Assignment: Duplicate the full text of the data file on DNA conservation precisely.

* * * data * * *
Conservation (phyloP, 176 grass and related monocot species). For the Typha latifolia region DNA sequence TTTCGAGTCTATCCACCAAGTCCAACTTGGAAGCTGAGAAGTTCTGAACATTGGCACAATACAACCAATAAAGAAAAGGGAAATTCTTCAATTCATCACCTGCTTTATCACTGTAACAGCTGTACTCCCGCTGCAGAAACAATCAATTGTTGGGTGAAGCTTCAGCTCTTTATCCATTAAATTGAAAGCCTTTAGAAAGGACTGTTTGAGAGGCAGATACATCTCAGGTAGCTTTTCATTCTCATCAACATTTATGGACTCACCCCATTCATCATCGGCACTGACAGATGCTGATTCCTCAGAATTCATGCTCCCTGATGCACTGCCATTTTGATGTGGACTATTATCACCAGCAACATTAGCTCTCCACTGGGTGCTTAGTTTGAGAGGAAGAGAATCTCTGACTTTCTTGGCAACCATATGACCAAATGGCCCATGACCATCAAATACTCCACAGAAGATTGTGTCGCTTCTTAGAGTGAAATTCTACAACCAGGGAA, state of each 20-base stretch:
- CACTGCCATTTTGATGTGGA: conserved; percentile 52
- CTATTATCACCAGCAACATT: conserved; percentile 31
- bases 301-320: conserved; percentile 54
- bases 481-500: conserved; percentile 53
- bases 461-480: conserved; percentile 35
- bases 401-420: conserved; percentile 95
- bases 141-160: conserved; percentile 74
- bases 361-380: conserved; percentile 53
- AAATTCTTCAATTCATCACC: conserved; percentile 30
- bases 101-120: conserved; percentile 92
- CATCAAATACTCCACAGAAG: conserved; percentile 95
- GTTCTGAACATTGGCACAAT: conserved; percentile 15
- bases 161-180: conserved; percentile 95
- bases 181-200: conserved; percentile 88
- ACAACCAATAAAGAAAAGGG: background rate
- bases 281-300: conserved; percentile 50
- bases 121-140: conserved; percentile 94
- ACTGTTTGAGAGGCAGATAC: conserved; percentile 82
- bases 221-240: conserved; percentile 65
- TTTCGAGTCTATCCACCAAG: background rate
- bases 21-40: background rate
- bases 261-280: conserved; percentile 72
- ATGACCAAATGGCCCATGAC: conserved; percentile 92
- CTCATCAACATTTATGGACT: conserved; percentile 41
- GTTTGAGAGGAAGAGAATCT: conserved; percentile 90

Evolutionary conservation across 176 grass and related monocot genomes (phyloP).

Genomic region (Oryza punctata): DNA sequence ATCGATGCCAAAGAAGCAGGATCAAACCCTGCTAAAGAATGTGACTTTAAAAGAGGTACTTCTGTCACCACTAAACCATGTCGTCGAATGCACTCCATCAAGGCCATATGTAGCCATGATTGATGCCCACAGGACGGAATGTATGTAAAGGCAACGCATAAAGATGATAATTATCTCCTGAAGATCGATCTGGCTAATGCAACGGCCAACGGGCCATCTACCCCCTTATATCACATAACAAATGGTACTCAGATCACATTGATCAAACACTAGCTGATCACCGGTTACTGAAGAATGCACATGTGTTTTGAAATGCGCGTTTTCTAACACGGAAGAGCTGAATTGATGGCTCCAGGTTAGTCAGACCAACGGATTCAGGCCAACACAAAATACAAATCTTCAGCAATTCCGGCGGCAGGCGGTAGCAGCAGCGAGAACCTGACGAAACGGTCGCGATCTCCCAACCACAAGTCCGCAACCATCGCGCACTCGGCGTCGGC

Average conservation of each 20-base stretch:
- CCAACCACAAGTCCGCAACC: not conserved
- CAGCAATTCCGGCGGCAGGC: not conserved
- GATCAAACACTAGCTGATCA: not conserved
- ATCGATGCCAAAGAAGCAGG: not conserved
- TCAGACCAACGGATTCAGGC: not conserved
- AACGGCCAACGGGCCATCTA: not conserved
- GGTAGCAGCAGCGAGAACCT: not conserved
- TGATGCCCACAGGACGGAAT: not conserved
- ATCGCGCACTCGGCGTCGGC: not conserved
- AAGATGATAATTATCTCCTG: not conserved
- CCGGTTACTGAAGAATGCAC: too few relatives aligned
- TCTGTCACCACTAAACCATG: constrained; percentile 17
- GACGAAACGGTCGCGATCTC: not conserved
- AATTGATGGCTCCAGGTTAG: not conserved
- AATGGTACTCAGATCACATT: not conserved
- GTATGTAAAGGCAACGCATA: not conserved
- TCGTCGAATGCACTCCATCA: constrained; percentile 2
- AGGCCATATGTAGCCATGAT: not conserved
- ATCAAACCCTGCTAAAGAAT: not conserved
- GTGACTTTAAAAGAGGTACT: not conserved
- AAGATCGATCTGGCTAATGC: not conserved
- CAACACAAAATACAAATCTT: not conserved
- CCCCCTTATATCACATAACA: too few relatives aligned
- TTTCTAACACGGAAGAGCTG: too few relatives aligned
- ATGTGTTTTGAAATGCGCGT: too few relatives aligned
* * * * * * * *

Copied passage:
Conservation (phyloP, 176 grass and related monocot species). For the Typha latifolia region DNA sequence TTTCGAGTCTATCCACCAAGTCCAACTTGGAAGCTGAGAAGTTCTGAACATTGGCACAATACAACCAATAAAGAAAAGGGAAATTCTTCAATTCATCACCTGCTTTATCACTGTAACAGCTGTACTCCCGCTGCAGAAACAATCAATTGTTGGGTGAAGCTTCAGCTCTTTATCCATTAAATTGAAAGCCTTTAGAAAGGACTGTTTGAGAGGCAGATACATCTCAGGTAGCTTTTCATTCTCATCAACATTTATGGACTCACCCCATTCATCATCGGCACTGACAGATGCTGATTCCTCAGAATTCATGCTCCCTGATGCACTGCCATTTTGATGTGGACTATTATCACCAGCAACATTAGCTCTCCACTGGGTGCTTAGTTTGAGAGGAAGAGAATCTCTGACTTTCTTGGCAACCATATGACCAAATGGCCCATGACCATCAAATACTCCACAGAAGATTGTGTCGCTTCTTAGAGTGAAATTCTACAACCAGGGAA, state of each 20-base stretch:
- CACTGCCATTTTGATGTGGA: conserved; percentile 52
- CTATTATCACCAGCAACATT: conserved; percentile 31
- bases 301-320: conserved; percentile 54
- bases 481-500: conserved; percentile 53
- bases 461-480: conserved; percentile 35
- bases 401-420: conserved; percentile 95
- bases 141-160: conserved; percentile 74
- bases 361-380: conserved; percentile 53
- AAATTCTTCAATTCATCACC: conserved; percentile 30
- bases 101-120: conserved; percentile 92
- CATCAAATACTCCACAGAAG: conserved; percentile 95
- GTTCTGAACATTGGCACAAT: conserved; percentile 15
- bases 161-180: conserved; percentile 95
- bases 181-200: conserved; percentile 88
- ACAACCAATAAAGAAAAGGG: background rate
- bases 281-300: conserved; percentile 50
- bases 121-140: conserved; percentile 94
- ACTGTTTGAGAGGCAGATAC: conserved; percentile 82
- bases 221-240: conserved; percentile 65
- TTTCGAGTCTATCCACCAAG: background rate
- bases 21-40: background rate
- bases 261-280: conserved; percentile 72
- ATGACCAAATGGCCCATGAC: conserved; percentile 92
- CTCATCAACATTTATGGACT: conserved; percentile 41
- GTTTGAGAGGAAGAGAATCT: conserved; percentile 90

Evolutionary conservation across 176 grass and related monocot genomes (phyloP).

Genomic region (Oryza punctata): DNA sequence ATCGATGCCAAAGAAGCAGGATCAAACCCTGCTAAAGAATGTGACTTTAAAAGAGGTACTTCTGTCACCACTAAACCATGTCGTCGAATGCACTCCATCAAGGCCATATGTAGCCATGATTGATGCCCACAGGACGGAATGTATGTAAAGGCAACGCATAAAGATGATAATTATCTCCTGAAGATCGATCTGGCTAATGCAACGGCCAACGGGCCATCTACCCCCTTATATCACATAACAAATGGTACTCAGATCACATTGATCAAACACTAGCTGATCACCGGTTACTGAAGAATGCACATGTGTTTTGAAATGCGCGTTTTCTAACACGGAAGAGCTGAATTGATGGCTCCAGGTTAGTCAGACCAACGGATTCAGGCCAACACAAAATACAAATCTTCAGCAATTCCGGCGGCAGGCGGTAGCAGCAGCGAGAACCTGACGAAACGGTCGCGATCTCCCAACCACAAGTCCGCAACCATCGCGCACTCGGCGTCGGC

Average conservation of each 20-base stretch:
- CCAACCACAAGTCCGCAACC: not conserved
- CAGCAATTCCGGCGGCAGGC: not conserved
- GATCAAACACTAGCTGATCA: not conserved
- ATCGATGCCAAAGAAGCAGG: not conserved
- TCAGACCAACGGATTCAGGC: not conserved
- AACGGCCAACGGGCCATCTA: not conserved
- GGTAGCAGCAGCGAGAACCT: not conserved
- TGATGCCCACAGGACGGAAT: not conserved
- ATCGCGCACTCGGCGTCGGC: not conserved
- AAGATGATAATTATCTCCTG: not conserved
- CCGGTTACTGAAGAATGCAC: too few relatives aligned
- TCTGTCACCACTAAACCATG: constrained; percentile 17
- GACGAAACGGTCGCGATCTC: not conserved
- AATTGATGGCTCCAGGTTAG: not conserved
- AATGGTACTCAGATCACATT: not conserved
- GTATGTAAAGGCAACGCATA: not conserved
- TCGTCGAATGCACTCCATCA: constrained; percentile 2
- AGGCCATATGTAGCCATGAT: not conserved
- ATCAAACCCTGCTAAAGAAT: not conserved
- GTGACTTTAAAAGAGGTACT: not conserved
- AAGATCGATCTGGCTAATGC: not conserved
- CAACACAAAATACAAATCTT: not conserved
- CCCCCTTATATCACATAACA: too few relatives aligned
- TTTCTAACACGGAAGAGCTG: too few relatives aligned
- ATGTGTTTTGAAATGCGCGT: too few relatives aligned